The Fantastic Mr. Fox is already a serious contender for the title of “Wes Anderson’s Best Film.” It’s an incredible stop-motion animated adaptation of Roald Dahl’s anthropomorphic heist story, infused with surprisingly complex themes of personal sacrifice, paternal responsibility and, of course, the deeper meaning of Whackbat. In a year of great animated films, The Fantastic Mr. Fox was the cussing greatest.
“Mad Men: Season 3” (DVD/Blu-Ray)
Hey, have any of you guys heard about this show Mad Men? I’m a little behind in this series, having not yet completed Season 2, but Mad Men more than earns its distinction as one of the finest dramas on television today (and maybe, just maybe… ever). The handsome production always looks great in high-definition, to boot.
Red Cliff: Theatrical Version and Red Cliff: International Version – Part I and Part II (DVD/Blu-Ray)
After almost a decade of directing one stinkburger after another, John Woo returned to China to make one of the most impressive films of his career. Red Cliff tells the story of an epic war in ancient China and finally reunites the great director with one of his most charismatic stars, Tony Leung (still one of the world’s finest actors). The action sequences are stunningly choreographed and filmed, ranking among the master’s best. The slightly choppy American theatrical cut is on Blu-Ray (it’s good, but the pacing is sometimes off and the narrator is atrocious) along with the four-hour international cut (which I haven’t seen but have heard good things about). Either version should be worth your time, but you may want to see both before you decide which one you want to buy. (And I assure you, you will want to buy this.)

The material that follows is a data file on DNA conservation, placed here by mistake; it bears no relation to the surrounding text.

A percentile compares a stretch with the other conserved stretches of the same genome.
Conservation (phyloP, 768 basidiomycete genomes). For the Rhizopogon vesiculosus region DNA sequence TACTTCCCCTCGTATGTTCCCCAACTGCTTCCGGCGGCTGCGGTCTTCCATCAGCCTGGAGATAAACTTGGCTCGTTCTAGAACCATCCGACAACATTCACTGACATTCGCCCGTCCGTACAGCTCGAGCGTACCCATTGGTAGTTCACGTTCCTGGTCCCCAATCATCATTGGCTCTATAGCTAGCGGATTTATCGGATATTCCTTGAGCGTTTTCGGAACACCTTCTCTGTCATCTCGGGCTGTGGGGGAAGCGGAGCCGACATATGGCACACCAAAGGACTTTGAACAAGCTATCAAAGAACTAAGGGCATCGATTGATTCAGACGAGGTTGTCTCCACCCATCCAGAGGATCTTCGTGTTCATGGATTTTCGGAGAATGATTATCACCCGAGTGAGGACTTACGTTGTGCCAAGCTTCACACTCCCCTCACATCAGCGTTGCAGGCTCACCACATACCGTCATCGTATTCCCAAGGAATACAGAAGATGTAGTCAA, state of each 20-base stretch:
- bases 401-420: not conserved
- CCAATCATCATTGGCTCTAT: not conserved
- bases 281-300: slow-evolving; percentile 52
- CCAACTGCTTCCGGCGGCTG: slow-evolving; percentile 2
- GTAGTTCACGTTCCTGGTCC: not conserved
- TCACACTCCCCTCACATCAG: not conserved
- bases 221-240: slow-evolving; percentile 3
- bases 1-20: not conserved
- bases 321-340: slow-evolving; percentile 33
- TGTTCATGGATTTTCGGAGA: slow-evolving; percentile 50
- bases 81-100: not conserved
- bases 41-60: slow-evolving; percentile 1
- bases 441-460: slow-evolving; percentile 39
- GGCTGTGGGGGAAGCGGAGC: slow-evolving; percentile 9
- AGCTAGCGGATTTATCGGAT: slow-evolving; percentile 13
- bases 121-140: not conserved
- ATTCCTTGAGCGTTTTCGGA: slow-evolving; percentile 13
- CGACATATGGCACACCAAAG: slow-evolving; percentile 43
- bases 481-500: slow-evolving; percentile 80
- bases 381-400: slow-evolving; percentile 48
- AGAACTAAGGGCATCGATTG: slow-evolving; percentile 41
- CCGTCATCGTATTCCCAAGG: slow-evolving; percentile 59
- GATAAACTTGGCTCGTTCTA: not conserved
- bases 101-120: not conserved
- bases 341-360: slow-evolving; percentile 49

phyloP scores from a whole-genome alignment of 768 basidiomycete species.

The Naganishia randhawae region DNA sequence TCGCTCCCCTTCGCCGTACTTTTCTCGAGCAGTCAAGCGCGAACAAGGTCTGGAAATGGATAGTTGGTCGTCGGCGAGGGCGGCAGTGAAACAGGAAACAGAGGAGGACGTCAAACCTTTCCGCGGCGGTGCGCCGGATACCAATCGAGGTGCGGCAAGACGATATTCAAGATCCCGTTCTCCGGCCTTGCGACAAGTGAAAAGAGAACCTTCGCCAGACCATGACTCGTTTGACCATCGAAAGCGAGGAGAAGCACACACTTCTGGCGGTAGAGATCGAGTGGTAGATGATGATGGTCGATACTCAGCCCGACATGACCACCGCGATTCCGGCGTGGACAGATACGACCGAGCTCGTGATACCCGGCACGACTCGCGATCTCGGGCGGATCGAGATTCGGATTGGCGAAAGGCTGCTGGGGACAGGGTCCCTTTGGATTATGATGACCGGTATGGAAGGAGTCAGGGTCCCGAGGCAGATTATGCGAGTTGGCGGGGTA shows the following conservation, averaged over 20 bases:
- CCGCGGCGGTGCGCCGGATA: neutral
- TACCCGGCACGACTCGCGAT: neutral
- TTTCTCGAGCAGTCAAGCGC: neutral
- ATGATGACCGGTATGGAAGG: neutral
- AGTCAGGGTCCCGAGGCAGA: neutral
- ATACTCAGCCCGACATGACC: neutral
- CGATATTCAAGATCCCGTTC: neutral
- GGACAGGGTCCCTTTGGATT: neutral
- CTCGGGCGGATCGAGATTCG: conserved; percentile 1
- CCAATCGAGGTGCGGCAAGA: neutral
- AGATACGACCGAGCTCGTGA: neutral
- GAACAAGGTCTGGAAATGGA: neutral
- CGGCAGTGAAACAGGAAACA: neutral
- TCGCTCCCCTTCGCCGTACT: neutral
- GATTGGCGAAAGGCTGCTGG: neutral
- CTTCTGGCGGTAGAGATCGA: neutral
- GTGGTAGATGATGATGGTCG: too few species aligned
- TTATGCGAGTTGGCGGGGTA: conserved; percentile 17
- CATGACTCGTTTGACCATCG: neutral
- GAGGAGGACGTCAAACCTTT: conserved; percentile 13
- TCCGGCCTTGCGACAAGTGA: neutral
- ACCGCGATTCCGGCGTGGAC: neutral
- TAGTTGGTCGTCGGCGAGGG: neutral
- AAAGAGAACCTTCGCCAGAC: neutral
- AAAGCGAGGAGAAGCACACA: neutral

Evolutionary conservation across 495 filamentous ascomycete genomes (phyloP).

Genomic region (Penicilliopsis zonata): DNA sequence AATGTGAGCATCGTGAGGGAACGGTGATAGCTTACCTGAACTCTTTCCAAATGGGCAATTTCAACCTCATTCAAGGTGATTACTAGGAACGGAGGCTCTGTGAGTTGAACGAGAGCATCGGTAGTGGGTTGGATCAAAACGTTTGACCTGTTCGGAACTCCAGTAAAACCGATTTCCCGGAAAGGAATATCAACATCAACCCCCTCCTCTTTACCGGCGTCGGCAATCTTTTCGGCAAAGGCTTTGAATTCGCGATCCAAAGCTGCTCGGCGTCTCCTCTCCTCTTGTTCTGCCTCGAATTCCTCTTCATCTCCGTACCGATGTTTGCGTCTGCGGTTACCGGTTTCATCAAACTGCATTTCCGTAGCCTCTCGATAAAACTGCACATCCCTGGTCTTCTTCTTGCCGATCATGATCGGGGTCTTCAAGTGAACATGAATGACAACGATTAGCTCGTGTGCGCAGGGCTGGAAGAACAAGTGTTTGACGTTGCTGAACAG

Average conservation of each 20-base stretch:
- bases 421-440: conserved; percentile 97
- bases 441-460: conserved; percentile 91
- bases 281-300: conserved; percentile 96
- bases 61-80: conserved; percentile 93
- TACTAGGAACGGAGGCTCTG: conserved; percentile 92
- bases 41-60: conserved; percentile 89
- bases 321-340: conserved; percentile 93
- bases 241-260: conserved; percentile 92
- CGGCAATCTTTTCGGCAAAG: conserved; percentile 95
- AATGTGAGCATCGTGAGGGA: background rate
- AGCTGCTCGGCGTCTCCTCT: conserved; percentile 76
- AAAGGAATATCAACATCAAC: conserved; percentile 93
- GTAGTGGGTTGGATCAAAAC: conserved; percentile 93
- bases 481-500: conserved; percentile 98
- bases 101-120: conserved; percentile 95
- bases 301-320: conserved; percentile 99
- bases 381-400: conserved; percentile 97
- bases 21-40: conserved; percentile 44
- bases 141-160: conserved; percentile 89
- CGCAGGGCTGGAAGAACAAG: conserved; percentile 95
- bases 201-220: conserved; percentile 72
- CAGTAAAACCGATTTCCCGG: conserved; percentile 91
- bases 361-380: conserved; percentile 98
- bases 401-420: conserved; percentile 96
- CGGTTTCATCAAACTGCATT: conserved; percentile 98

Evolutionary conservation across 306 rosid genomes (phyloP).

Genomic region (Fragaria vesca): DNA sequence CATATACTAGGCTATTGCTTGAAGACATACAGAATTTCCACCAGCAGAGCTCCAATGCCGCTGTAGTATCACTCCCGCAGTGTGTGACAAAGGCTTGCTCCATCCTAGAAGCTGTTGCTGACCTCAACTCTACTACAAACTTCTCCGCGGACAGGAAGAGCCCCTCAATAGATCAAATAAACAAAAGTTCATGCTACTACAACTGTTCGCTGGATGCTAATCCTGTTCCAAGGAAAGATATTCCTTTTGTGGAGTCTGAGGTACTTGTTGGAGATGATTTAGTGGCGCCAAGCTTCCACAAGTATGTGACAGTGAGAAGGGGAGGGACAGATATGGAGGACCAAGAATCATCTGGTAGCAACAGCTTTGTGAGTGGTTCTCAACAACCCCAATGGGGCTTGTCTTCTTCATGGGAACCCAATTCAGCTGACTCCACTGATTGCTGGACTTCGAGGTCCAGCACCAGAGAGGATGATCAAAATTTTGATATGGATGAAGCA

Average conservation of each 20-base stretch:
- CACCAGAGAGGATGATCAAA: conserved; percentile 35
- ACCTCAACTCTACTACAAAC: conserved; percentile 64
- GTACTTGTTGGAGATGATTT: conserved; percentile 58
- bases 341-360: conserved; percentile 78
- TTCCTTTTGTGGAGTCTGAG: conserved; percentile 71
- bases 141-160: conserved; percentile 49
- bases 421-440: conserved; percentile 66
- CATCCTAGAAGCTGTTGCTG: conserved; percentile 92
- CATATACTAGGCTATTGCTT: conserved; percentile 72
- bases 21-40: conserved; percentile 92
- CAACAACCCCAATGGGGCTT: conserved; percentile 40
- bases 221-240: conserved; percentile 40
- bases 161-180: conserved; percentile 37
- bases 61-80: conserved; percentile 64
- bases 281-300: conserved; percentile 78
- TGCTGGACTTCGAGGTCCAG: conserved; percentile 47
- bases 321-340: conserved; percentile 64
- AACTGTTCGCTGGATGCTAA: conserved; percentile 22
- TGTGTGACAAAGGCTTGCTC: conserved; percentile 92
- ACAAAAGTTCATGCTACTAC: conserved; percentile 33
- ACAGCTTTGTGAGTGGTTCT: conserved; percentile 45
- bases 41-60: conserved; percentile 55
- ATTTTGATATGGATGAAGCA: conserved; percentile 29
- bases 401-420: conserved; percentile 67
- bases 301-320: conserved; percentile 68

Toy Story & Toy Story 2 (Blu-Ray)
If it wasn’t already freakishly good week for DVD releases then the arrival of Toy Story 1 &2 on Blu-Ray would have been our Primary Objective, no problem. Don’t let that stand in your way though. You need to buy these Blu-Rays too, and you need to buy them right now. They’re still two of the finest animated films ever produced. It’s just a shame that they’re making us buy DVDs (which we already have) and Digital Copies (which nobody wants) when all we really care about are high-definition presentations of two of Pixar’s very best films.
Brothers shared many of the same qualities as most Iraq war movies: Great cast (Tobey Maguire, Jake Gyllenhaal, Natalie Portman), great director (Jim Sheridan, who also directed In America and In the Name of the Father), and most importantly… no audience interest whatsoever. The trailer looked like an overwrought mess but word of mouth has been surprisingly good, particularly for Tobey Maguire’s performance as a soldier returning from the Middle East to a broken home, who then proceeds to go Section 8 all over his family. If you’re in the mood for melodrama, this looks like a decent rental, but it doesn’t look like much more.
The Men Who Stare at Goats (DVD/Blu-Ray)
The Men Who Stare at Goats was quickly forgotten in theaters despite a strong cast consisting of George Clooney, Ewan McGregor, Kevin Spacey and newfound Academy Award-winner Jeff Bridges and a bemusing story idea, focusing on the army’s ill-fated attempts to build a psychic army during the Cold War. The trailer had a couple of laidback laughs, but never inspired enough confidence to justify buying a ticket. A rental will do just fine.